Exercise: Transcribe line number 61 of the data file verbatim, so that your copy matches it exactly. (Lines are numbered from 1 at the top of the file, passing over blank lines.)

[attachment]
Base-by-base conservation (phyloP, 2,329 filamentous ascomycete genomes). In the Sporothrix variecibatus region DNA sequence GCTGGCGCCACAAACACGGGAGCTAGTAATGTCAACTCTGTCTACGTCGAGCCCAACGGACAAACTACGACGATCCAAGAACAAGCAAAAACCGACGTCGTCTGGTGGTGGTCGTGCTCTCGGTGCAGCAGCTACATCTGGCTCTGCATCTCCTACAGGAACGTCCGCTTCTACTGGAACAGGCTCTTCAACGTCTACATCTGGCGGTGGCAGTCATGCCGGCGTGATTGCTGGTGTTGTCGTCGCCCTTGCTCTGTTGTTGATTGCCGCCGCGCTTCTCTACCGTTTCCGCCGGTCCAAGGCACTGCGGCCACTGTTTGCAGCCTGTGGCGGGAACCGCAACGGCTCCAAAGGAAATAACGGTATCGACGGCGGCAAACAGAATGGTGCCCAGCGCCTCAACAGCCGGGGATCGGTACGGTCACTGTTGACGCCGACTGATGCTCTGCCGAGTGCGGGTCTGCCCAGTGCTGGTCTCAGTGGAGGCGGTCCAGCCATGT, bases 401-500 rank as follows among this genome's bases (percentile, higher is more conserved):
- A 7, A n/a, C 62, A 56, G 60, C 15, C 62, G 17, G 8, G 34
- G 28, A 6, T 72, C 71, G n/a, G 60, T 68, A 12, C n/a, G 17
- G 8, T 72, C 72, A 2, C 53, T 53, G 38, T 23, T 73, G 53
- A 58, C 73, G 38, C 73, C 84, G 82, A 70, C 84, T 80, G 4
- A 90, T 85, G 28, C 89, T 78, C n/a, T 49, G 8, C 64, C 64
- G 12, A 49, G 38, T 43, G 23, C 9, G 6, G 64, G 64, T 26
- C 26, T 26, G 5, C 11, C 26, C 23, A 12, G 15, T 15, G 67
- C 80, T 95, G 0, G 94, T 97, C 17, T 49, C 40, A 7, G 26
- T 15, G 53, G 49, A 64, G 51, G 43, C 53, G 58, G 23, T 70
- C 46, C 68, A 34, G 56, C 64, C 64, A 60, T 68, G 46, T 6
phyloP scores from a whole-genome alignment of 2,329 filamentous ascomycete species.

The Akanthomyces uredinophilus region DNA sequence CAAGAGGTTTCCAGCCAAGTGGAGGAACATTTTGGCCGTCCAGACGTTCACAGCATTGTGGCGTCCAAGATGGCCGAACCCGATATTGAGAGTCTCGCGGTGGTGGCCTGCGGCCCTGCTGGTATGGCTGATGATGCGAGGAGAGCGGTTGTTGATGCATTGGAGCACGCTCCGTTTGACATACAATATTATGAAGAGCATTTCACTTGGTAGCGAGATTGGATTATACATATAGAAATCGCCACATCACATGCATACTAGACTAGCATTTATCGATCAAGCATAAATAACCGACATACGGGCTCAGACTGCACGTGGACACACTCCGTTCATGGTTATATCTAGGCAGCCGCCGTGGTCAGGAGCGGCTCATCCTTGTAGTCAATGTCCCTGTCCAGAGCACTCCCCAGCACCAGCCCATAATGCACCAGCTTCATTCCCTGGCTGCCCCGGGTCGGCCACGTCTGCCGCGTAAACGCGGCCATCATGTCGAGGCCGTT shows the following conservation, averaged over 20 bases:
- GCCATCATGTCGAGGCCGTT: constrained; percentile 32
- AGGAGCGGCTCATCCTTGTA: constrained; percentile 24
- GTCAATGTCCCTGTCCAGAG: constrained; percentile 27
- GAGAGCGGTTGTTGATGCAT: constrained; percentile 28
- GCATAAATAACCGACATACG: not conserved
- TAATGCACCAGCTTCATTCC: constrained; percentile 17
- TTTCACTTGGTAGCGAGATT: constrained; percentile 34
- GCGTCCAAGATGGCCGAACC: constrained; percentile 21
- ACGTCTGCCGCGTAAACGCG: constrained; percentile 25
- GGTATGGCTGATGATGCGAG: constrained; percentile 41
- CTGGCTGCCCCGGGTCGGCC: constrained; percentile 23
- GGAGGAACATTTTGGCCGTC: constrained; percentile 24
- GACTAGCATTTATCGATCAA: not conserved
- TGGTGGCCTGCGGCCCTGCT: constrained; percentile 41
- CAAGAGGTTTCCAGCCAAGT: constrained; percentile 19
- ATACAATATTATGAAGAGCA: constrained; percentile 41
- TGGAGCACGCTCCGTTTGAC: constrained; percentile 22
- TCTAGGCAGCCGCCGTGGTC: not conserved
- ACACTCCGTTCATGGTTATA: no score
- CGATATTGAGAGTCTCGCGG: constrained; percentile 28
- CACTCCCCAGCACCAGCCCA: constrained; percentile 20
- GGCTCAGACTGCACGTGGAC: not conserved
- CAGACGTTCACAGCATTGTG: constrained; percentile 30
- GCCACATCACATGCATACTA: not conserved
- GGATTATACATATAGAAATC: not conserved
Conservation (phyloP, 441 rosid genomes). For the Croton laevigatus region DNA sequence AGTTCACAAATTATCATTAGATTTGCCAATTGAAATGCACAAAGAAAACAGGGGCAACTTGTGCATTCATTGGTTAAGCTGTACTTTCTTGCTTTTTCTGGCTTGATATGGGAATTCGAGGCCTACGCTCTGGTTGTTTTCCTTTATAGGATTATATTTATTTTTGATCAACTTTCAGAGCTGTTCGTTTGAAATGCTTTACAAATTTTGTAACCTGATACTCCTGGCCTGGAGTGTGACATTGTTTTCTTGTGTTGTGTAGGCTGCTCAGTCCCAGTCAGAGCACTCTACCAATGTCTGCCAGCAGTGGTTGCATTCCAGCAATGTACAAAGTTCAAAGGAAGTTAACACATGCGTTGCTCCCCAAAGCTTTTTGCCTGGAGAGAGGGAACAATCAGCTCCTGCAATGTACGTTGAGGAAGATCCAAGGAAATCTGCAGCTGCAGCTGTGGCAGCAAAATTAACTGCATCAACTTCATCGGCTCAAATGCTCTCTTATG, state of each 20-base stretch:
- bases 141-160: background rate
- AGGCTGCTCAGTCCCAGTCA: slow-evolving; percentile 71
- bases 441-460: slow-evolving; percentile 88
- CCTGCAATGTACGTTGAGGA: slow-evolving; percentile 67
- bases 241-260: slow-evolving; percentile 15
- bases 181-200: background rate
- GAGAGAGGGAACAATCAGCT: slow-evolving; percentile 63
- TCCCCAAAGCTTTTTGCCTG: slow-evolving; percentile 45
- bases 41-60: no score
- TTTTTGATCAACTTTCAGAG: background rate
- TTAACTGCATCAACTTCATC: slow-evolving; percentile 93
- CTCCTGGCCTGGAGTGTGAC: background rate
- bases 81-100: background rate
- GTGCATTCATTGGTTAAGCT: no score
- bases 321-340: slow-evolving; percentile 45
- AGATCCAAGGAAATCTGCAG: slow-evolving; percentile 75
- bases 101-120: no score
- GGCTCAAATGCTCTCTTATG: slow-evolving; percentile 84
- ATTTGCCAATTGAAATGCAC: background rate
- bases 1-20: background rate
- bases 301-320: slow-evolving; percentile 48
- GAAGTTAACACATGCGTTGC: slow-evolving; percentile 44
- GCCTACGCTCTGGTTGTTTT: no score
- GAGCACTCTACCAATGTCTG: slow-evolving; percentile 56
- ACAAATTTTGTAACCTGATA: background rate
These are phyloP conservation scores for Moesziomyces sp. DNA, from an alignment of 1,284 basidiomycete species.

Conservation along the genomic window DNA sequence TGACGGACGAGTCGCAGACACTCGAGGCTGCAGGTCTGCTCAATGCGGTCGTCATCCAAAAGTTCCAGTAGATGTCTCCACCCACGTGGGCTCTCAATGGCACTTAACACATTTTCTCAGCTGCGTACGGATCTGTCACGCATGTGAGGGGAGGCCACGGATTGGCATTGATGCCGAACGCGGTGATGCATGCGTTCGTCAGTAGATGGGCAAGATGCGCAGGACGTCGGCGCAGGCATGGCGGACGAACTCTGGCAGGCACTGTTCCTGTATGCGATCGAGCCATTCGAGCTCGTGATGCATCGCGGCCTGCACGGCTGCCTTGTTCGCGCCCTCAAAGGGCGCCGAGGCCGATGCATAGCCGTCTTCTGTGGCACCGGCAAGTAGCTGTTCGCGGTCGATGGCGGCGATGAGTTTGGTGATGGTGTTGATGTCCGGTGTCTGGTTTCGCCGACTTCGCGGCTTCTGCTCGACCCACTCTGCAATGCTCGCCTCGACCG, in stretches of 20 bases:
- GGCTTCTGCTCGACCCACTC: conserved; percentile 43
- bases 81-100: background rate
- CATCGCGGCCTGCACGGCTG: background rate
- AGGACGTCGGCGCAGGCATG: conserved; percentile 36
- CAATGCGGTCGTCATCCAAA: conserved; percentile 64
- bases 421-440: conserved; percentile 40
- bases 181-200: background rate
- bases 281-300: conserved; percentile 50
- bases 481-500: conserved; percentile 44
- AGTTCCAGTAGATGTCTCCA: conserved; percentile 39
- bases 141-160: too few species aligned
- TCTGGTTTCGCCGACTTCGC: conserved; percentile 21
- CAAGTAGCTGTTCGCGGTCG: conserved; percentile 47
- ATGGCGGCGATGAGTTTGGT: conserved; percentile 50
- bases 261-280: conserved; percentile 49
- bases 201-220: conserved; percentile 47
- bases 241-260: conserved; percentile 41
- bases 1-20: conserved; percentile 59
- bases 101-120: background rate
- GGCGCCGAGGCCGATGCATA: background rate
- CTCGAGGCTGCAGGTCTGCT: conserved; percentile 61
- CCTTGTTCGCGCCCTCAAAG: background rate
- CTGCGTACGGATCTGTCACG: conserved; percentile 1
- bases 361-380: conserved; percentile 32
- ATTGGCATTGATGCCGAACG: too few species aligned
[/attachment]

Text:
- GAAGTTAACACATGCGTTGC: slow-evolving; percentile 44